Atheist Charity Giving Has Gone Up Greatly In Recent Years
By Kimberly Winston
Religion News Service
(RNS) If Dec. 10 had been an average day for Doctors Without Borders, the Swiss charity that sends medical help into crisis areas, its website would have logged 4,000 hits.
Instead, it was bombarded with more than 10 times that amount as atheists from the user-driven news site Reddit.com participated in a fundraiser that has so far raised more than $200,000.
"It's amazing, what's going on," a DWB spokeswoman told the Reuters news agency. "The amount being raised is amazing, definitely."
"Amazing" is not a word usually associated with the giving habits of those who don't believe in God. Rather, studies show they typically score in Scrooge territory. In 2003, social scientist Arthur C. Brooks found religious persons 25 percent more likely to donate money than secularists, and 23 percent more likely to volunteer.
Last year, sociologists and co-authors Robert Putnam and David Campbell found a six-in-10 chance that a person who never attends church will give money to a secular charity, while the figure for religious people is eight in 10.
Now, some nontheists -- an umbrella term that includes atheists, humanists, skeptics and other "freethinkers" -- say the trend may be changing.
"There has been an absolute sea change," said Dale McGowan, executive director of the Georgia-based Foundation Beyond Belief, one of several charities founded in the last five years by and for nonbelievers. "Giving has really become much more of a front-and-center concern for our community."
Recent activity at some charitable organizations support McGowan's statement:
Last year, Reddit atheists raised a total of $50,000 for Doctors Without Borders. This year, they've raised more than $207,000 -- exceeding their goal of $200,000.
In November, Kiva, a micro-financing organization, reported an atheist group raised the highest amount, $271,150. In third place were Kiva Christians with $146,450.
During its first year in operation, the Foundation Beyond Belief raised $83,535 in 2010. This year, that figure should hit $140,500, McGowan said.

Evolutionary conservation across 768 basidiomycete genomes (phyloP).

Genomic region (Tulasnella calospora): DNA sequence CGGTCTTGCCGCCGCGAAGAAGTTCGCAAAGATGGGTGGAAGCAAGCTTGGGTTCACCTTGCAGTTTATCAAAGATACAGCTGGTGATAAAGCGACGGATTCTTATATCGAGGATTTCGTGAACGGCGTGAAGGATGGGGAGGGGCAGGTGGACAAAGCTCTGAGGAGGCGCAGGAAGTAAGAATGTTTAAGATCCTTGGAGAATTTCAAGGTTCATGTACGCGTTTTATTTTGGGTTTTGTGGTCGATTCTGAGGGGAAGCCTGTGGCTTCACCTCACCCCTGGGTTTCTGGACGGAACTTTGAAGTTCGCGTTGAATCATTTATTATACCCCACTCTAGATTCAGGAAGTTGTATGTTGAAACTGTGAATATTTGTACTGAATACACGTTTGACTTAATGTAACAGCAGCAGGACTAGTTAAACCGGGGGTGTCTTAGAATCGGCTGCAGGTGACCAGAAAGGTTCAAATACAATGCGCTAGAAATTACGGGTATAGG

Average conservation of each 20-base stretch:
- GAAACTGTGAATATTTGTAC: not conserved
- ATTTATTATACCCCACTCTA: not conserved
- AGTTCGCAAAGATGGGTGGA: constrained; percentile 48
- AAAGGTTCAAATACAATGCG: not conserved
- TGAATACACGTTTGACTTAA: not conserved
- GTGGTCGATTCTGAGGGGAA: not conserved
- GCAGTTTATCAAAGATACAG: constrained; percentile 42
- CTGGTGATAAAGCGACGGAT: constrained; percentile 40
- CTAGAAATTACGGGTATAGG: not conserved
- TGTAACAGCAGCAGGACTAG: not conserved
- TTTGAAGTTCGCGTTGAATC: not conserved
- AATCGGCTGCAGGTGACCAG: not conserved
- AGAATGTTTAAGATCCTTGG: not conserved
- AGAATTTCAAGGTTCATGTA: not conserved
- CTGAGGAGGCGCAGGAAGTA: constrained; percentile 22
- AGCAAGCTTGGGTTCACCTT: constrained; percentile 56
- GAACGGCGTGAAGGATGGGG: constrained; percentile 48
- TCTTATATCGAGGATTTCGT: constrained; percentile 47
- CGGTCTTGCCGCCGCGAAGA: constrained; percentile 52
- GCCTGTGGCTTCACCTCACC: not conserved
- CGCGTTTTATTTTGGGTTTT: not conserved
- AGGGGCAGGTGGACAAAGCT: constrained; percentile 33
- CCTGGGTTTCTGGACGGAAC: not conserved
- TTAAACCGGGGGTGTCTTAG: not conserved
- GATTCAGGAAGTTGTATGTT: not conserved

What's behind the change? Theories range from the influx of younger nontheists with a focus on global welfare, to images of natural disasters made ubiquitous by the Internet, to the growth in population of people who say they have no religion -- 15 percent, according to the 2008 American Religious Identification Survey.
"When I came into the community (in 1999), it was a monthly meeting and a lecture," McGowan said. "It was a terribly sterile thing ... But the increase of regular folks identifying as nontheists brought with it regular concerns. They want a community, they want to talk about ethics, they want to be doing good works."
Susan Jacoby, who writes an online column on atheism for The Washington Post, said the Brooks numbers -- though questioned by some as inflated -- shocked the nonreligious into action. Many felt they were "good without God."
"But there is no denying that there is a big gap between what religious people give and what secularists give," she said. "And if part of your morality really is about taking care of your fellow man, you are going to start thinking about this."
A turning point came in late 2004, when an earthquake and subsequent tsunami devastated Indonesia and Southeast Asia, killing more than 230,000.
"Boom, the beginning of 2005 was when these organizations started," McGowan said. "Because our members called up and said, 'What can we do for these people?'"
That year saw the founding of Secular Humanist Aid and Relief Effort (SHARE) by the Council for Secular Humanism (now called Skeptics and Humanists Aid and Relief Effort, and operated by the Center for Inquiry), and Humanist Charities by the American Humanist Association.
The Richard Dawkins Foundation, founded by the prominent British atheist and evolutionary biologist, established the Non-Believers Giving Aid Disaster Relief Fund after the Haitian earthquake of January 2010.
"There has been a general awakening to the fact that nontheists of all stripes need to stand up and show the positive values we have," said Roy Speckhardt, executive director of AHA. "We realized the benefit of doing this in a public way, in being clear about we are people who want to care about people."
At the same time, people under 30 -- the so-called "Millennial Generation" -- have brought a different set of concerns to nontheism. The ARIS report shows that more than one in five (22 percent) of Americans between 18 and 29 identify as having no religion.
"Millennials are going to do a lot of good in the world," said Greg Epstein, the Humanist chaplain at Harvard University and the author of "Good Without God."
"They believe you should be vocal about who you are. This is a real change because it means they believe if you are a humanist and believe in its principles you should go out and say so."
Harvard's nontheists have spent spring breaks building houses in New Orleans, worked with homeless youth in Los Angeles and with Native American kids in South Dakota. At Thanksgiving, a feed-the-needy event sponsored by the group was among the biggest events on campus, Epstein said.
Also contributing to the change is the aging of older nontheists, who are beginning to think about legacy.
"I gave almost nothing to charity for most of my adult life," Jacoby said. That changed when her partner of 30 years died and she began to think about living out her values.
"When death is around you, it underscores that, as a secularist, you know this is all there is. You get one chance, and not to be giving when life is finite reminds you of that."
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